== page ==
Saturday, January 25, 2014

Post Novel Depression

Writing a book is an amazing and sometimes all-consuming endeavor.  When you aren’t actively in front of your computer working on your book, you are thinking about it.  And as the words grow and build pages with your story, you become filled with a huge sense of joy and accomplishment.  Of course that is tempered by the times you are banging your head on your desk because you can’t figure out what will happen next or how to tie in an important plot point.  But when it is finished, and polished, and edited, you send it off with a smile and (in my case) a happy little dance that is vaguely reminiscent of Snoopy’s happy dance.  You may even hum The Charlie Brown Theme Song as you do it.  That’s okay.  I don’t judge.

And then it hits you, Post Novel Depression.  In my case, it happens about five minutes after I send my new book off to my agent, and immediately following the happy dance.  Suddenly, I have nothing to do.  The focus of the last few months of my life (other than kids, husband, making food, driving to various activities, cleaning the house and going to work) has been THE BOOK.  Now it’s gone.  I usually sit back down at my desk and stare at the computer screen, kind of like the little girl in Poltergeist stared at the static on the TV.  I’m suddenly lost, and I'm…mourning.

I miss my book.  I miss the funny, quirky characters I’ve created (even though I sort of hated them at times when they refused to do what I wanted).   I even miss editing.  Editing is no longer a dreaded activity for me.  Once I have direction and have set my course, I secretly (egads!) enjoy it.  It feels like doing a puzzle, and I’m a huge fan of puzzles.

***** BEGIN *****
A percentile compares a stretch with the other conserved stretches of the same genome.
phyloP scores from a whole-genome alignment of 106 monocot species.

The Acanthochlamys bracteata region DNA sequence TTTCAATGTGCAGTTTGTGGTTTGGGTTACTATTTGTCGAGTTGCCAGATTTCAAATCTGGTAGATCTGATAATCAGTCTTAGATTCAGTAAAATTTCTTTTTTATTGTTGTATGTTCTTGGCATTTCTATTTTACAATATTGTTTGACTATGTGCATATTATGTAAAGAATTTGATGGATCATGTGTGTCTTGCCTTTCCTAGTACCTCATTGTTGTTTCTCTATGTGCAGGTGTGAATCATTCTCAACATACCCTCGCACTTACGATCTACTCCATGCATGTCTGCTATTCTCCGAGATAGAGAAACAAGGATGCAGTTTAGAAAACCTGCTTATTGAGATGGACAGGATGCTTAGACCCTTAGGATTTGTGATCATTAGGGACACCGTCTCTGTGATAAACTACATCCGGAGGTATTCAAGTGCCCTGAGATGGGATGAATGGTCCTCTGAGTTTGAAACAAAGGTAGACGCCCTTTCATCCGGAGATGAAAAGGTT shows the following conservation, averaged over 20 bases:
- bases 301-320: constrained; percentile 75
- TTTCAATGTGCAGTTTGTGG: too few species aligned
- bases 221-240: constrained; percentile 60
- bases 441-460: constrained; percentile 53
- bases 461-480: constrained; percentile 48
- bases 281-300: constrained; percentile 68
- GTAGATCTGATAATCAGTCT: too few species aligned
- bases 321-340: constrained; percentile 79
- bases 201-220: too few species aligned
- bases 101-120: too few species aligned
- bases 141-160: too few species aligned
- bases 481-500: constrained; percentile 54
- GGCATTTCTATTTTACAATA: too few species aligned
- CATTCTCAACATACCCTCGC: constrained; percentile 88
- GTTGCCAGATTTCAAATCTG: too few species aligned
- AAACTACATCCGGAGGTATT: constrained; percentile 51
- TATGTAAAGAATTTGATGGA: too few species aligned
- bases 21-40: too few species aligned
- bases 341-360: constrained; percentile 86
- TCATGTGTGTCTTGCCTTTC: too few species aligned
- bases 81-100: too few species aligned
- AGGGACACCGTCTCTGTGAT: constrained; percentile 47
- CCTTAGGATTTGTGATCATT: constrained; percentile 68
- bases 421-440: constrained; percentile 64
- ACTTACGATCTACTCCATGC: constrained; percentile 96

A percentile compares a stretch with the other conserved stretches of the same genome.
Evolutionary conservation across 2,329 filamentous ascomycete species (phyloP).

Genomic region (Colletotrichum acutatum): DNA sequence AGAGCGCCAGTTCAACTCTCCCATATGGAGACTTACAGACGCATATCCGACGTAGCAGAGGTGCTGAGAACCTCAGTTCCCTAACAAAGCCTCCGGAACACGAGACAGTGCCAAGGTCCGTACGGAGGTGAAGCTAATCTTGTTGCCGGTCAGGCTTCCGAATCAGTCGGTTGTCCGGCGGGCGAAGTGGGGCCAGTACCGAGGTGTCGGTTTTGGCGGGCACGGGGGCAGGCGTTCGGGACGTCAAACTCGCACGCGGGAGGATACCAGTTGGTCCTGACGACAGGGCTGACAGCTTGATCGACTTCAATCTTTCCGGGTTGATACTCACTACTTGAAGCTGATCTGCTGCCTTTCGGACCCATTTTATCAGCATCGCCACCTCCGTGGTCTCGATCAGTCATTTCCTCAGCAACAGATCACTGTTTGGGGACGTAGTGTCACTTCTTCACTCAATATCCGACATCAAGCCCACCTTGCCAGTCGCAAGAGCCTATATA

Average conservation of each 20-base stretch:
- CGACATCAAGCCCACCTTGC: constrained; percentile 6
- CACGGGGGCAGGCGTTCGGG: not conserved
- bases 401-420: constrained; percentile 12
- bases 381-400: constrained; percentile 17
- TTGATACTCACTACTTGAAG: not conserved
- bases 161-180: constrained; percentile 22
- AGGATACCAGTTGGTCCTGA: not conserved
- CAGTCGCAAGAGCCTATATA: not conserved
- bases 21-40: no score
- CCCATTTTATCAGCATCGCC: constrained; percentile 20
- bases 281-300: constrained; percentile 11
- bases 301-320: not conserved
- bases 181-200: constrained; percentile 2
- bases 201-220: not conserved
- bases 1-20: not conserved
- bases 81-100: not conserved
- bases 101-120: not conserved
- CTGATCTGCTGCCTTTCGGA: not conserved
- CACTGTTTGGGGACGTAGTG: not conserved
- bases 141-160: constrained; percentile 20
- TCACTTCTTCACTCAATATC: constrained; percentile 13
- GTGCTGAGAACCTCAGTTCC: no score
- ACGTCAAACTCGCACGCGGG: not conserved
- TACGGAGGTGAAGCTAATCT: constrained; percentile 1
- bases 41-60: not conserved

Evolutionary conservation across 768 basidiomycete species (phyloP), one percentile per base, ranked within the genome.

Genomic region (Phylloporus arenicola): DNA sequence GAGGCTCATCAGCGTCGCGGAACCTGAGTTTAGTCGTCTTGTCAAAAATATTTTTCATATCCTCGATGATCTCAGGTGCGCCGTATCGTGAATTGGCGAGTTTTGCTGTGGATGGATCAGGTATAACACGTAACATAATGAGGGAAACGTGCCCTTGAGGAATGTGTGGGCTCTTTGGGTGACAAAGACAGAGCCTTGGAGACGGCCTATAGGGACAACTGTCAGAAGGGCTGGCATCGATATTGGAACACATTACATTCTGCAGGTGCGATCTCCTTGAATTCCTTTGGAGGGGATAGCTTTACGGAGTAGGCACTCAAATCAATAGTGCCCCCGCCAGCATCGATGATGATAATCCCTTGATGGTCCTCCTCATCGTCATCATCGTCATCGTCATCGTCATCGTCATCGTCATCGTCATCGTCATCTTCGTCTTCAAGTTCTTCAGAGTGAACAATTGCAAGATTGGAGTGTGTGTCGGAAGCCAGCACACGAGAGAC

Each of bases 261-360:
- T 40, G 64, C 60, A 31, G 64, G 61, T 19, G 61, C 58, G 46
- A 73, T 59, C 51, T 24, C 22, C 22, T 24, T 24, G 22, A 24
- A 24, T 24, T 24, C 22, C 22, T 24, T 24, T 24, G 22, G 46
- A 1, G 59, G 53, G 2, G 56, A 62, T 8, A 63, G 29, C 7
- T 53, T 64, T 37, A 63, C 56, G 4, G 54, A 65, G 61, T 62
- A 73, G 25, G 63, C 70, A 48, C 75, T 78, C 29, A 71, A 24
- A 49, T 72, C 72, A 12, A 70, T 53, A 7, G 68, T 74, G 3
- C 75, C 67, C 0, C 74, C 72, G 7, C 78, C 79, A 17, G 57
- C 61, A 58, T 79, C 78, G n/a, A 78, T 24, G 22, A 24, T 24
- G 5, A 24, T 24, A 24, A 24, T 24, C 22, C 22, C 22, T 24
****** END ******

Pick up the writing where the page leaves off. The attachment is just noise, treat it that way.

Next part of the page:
After the initial sadness of Post Novel Depression hits, it only gets worse.  That is when you move on to the dreaded question:  What will I write next???  Suddenly, your heart is filled with fear.  What if I never write anything ever again?  What if the first five books were flukes?  What if I don’t hear the call of the muse and get another story stuck in my head that simply has to come out?

This is the stage in my grieving process when I start to get a look of panic in my eyes, and force myself to remember that this has happened before.  I can’t force the muse.  Eventually, she will show up.  I decide it is an excellent opportunity to clean out my closet.  Or do laundry.  Or put the books that fill the twenty seven book shelves in my house into alphabetical order, separating them by genre.  Or maybe by characters - one shelf for vampires, one for monsters, one for shape shifters, one for highlanders (separating time travelling highlanders from those who simply have mystical powers).  Sometimes I decide to clean out my linen closet.  My grandmother used to iron her sheets.  Maybe I should iron my sheets, too.  That might be fun.

It’s around the sheet ironing phase that I begin to realize I’m losing it.  I need to be writing, or I might start organizing my son’s sock drawer by color and shape.  Again.  That is when I remember I haven’t written a blog post in, uh, months, and sit down at my computer.  And it feels so good to be writing, even if I’m only writing about not writing. 

Post Novel Depression doesn’t last forever.  It’s over as soon as the new idea hits and you start to write again.  Worrying about it won’t make the muse come any faster.  Go back to your old notebooks.  Look over story ideas you jotted down years ago and see if there is something there that might work.  Take bits and pieces from those old ideas, put them together and see what comes up.  Go on Pinterest, create a board called “Inspiration” and pin every single thing to it that sparks you.  You might find something that works.  Worst case scenario, you’ll find a recipe for something like a killer mojito that will make the process just that much more bearable. 

It will happen again, and the more you relax, the sooner it will come.  And if you use this time to do a little cleaning and organizing with your bottled up creative juices, where is the harm in that?  Just don’t iron your sheets.  That is when you know you've gone over the edge and into the dark side.

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